In our last blog we shared The Three Top Reasons Why Customer Feedback is Crucial in Collections, so in this blog we’re tackling ‘the how’ and in particular what channels we’ve used to successfully recycle feedback.
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Once again embracing a digital approach to customer engagement we use a number of tools available to gain both qualitative and quantitative data. We’ve encompassed an ‘our audience is our expertise’ mantra, developing not only state of the art customer facing tools but also bespoke internal processing systems (our Continuous Improvement Process), helping us to streamline our tactics and create lean strategies for our clients.
Annually we service over 2 million live customer accounts and monthly enjoy circa 213k inbound customer contacts and we will lean upon our specific feedback channels to identify opportunities and continue growth.
In this blog we share with you our top 8 tried and tested channels we use to help us obtain incredible high-quality feedback:
- Agent feedback
- Customer surveys
- Follow-up emails
- Chat transcripts
- Review pages
- Heat mapping
- ‘Report a bug’ pages
To get us out of the starting blocks we’ll start by going old school with good old-fashioned face-to-face agent feedback.
- Agent feedback
Your workforce deal with customers on a daily basis, they are on the front line dealing directly with the multiple issues facing customers trying to find solutions for their arrears. These staff members become crucial in developing the tools and processes needed for your collections, as they’ll be challenged with numerous excuses on non-payment, issues with payment methodologies, communication and technology errors and sometimes even compliments. All of this is important feedback for strategy development. Through experience, they should be able to screen and filter feedback from customers to identify cause rather than effect, as well as identify common themes and trends blocking success.
You should look to develop an agent feedback management process that might not only uncover problems but can also be used to find creative developments. Customers can be a great source of inspiration as they will often share tips they use in other parts of their lives that can potentially be embraced by your business.
- Customer surveys
We’ve all filled them in and let’s be honest they’ve never been our favourite thing to do but the benefit of a customer survey for Collections teams is we control the questions being asked and as such we can drill as deep or as shallow as we like into any subject or concern we need to get to the bottom of.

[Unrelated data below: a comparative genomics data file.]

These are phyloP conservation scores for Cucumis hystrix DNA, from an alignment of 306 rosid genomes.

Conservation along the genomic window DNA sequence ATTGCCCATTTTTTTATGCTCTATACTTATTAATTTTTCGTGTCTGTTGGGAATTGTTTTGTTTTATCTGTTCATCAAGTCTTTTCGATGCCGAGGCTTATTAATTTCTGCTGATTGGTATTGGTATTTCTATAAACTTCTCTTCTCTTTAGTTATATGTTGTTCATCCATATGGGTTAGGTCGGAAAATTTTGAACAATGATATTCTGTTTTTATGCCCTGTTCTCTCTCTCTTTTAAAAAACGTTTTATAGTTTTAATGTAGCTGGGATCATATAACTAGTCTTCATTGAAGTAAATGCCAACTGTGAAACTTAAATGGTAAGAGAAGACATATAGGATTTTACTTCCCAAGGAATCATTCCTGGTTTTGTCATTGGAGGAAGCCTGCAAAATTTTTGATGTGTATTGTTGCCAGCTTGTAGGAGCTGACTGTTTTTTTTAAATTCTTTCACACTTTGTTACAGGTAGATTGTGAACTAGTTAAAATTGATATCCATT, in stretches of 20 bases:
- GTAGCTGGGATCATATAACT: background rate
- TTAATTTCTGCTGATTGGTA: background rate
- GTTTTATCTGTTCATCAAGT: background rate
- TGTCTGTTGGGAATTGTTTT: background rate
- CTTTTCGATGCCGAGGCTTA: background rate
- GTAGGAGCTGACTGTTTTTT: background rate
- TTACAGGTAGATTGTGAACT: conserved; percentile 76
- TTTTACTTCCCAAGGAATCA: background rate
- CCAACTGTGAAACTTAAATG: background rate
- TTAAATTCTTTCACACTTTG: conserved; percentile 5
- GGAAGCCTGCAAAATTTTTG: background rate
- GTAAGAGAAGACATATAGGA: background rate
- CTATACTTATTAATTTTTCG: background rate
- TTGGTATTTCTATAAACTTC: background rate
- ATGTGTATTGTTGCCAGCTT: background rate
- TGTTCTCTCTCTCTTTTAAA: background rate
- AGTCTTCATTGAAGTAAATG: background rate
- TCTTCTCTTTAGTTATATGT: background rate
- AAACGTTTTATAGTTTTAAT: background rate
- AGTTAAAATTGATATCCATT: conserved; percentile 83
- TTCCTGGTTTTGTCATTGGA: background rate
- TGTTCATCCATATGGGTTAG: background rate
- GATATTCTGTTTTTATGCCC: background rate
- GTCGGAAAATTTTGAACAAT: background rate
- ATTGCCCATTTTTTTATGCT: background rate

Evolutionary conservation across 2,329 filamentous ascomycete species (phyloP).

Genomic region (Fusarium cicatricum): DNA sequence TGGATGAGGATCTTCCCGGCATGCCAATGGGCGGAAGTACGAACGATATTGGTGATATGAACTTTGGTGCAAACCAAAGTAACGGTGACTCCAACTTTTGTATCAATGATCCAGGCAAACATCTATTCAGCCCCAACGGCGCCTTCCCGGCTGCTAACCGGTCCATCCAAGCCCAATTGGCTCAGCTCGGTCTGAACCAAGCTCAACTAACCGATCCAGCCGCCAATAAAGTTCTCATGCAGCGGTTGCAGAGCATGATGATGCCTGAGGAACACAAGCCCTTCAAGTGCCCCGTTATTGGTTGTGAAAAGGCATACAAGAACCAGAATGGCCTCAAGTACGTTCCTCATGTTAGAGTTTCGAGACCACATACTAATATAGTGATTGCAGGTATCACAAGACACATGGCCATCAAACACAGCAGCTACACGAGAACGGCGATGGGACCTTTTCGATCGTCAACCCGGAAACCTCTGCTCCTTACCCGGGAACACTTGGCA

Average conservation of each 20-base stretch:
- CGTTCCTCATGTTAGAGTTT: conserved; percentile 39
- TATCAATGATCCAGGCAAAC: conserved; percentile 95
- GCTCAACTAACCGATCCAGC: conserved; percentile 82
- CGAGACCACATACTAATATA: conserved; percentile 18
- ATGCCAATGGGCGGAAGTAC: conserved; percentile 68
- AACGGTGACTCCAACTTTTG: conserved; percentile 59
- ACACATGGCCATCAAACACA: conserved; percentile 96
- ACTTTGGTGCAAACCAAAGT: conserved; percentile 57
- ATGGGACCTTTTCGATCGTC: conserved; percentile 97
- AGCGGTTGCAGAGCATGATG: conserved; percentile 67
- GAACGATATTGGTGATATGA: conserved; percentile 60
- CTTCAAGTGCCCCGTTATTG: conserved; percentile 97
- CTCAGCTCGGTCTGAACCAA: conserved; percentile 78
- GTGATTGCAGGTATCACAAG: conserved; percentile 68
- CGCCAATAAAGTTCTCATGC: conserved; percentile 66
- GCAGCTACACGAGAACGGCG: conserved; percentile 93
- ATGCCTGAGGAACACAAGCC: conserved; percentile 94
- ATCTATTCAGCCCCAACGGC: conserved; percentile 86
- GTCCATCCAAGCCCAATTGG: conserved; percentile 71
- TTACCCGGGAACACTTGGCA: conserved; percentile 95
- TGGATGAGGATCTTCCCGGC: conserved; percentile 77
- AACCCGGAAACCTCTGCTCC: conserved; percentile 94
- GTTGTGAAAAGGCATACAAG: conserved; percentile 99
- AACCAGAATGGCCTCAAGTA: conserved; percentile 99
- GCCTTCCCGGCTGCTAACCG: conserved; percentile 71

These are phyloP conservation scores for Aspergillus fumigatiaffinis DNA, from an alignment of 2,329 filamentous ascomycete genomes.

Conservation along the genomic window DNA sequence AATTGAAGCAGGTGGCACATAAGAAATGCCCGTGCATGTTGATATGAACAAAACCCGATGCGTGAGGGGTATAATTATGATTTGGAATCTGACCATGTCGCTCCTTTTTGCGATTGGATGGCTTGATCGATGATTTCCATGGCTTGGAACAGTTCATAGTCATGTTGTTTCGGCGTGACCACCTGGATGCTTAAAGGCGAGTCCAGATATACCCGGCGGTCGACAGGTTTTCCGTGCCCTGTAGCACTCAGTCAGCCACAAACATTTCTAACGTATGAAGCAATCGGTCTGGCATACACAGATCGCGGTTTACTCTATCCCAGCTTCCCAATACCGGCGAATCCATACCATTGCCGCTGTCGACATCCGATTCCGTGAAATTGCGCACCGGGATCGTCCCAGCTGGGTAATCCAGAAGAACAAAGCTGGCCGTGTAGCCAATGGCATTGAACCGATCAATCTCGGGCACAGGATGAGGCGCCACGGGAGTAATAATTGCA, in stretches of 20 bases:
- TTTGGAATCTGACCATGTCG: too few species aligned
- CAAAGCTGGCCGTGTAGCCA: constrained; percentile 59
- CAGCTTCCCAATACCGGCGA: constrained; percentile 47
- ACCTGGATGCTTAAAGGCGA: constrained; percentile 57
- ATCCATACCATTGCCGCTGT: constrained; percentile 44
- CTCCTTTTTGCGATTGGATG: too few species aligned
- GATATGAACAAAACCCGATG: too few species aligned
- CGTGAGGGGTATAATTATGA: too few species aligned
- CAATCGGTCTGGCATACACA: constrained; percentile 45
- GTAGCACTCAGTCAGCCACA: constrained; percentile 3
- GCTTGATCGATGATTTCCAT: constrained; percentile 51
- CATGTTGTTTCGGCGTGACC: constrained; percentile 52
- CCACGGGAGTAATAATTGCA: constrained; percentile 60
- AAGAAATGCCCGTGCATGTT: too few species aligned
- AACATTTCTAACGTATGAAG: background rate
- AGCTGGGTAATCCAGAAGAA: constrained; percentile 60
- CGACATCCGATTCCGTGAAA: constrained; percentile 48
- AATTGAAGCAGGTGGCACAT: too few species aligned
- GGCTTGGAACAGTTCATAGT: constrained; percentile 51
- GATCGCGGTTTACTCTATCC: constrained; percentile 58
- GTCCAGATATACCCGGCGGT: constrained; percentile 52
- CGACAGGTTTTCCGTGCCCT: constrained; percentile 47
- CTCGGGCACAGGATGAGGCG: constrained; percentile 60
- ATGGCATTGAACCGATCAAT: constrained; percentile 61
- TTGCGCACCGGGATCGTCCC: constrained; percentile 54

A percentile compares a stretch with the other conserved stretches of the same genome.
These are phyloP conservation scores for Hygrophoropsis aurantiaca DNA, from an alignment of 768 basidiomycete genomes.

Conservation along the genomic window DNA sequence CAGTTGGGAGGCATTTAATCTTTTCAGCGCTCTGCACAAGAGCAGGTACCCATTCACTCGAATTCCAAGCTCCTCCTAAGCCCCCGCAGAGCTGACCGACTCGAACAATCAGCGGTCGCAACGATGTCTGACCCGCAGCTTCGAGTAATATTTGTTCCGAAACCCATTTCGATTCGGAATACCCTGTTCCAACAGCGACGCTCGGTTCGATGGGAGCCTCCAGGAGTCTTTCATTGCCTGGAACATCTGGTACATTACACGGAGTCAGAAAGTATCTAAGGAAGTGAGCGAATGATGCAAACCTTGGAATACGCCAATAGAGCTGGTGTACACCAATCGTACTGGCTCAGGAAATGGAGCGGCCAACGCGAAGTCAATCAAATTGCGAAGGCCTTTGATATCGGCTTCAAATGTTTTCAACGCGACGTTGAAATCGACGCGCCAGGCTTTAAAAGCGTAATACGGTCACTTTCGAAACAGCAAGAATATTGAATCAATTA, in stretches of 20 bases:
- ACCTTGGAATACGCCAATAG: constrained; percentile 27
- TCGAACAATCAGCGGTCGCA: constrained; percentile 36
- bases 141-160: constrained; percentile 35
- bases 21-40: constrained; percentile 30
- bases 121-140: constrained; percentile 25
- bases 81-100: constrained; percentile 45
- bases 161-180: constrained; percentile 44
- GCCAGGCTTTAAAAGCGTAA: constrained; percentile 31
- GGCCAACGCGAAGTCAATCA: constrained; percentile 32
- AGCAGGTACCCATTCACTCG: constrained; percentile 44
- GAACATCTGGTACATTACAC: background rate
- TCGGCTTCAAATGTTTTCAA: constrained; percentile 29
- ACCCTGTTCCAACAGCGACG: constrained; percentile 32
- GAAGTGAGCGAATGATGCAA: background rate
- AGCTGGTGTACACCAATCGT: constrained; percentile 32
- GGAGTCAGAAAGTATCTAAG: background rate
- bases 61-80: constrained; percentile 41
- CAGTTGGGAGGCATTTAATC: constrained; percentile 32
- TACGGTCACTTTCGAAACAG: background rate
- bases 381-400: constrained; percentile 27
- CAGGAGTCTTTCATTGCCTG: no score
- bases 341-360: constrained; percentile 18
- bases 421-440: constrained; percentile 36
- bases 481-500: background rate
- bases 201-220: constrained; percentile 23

Time is of the essence!
One thing our experience suggests is surveys need to be concise and to the point! Customers do not want to spend all day completing a survey, regardless of how deep their views are.
Surveys, if too long, can be a huge inconvenience to people. Many of us won’t spend more than a few minutes completing a survey, so why should your customers? Due to bounce rates early in our survey testing we recognised length of survey as an issue so we changed tact to focus on maintaining survey relevance to the customer whilst keeping them time limited.
Multiple choice questions can be used to get some surface-level feedback. However, for those customers who wish to expand on their response, a non-mandatory comments box can be added at the end of the survey for them to provide contextual feedback.
Targeted and relevant questions need to be used so that the customer is only commenting on what they have experienced on their specific customer journey. This will then avoid irrelevant comments on outcomes the customer hasn’t experienced. Poor data and feedback can lead to misdirection and cost both resources and time.
Focus on what you really want to uncover about your business. Short, concise questions will go a long way towards shaping the future of your processes.
- Follow-up emails
After customers have used your service, follow-up emails can be a great feedback resource. Often their experience, good or bad, will be at the forefront of their mind so you have a better chance of receiving relevant feedback.
Typically, we aim to send follow-up emails after the customer has gone through the complete process, this helps them provide better detailed feedback on each ‘touch point’ of their customer journey.
Of course, the distribution of the follow-up emails can be tailored. This may be to limit feedback to certain processes or products, or alternatively, engage with customers who’ve had negative/positive experiences.
To find out why customer feedback is important and how we’ve activated feedback into actual improvements and developments
download our leveraging customer feedback whitepaper.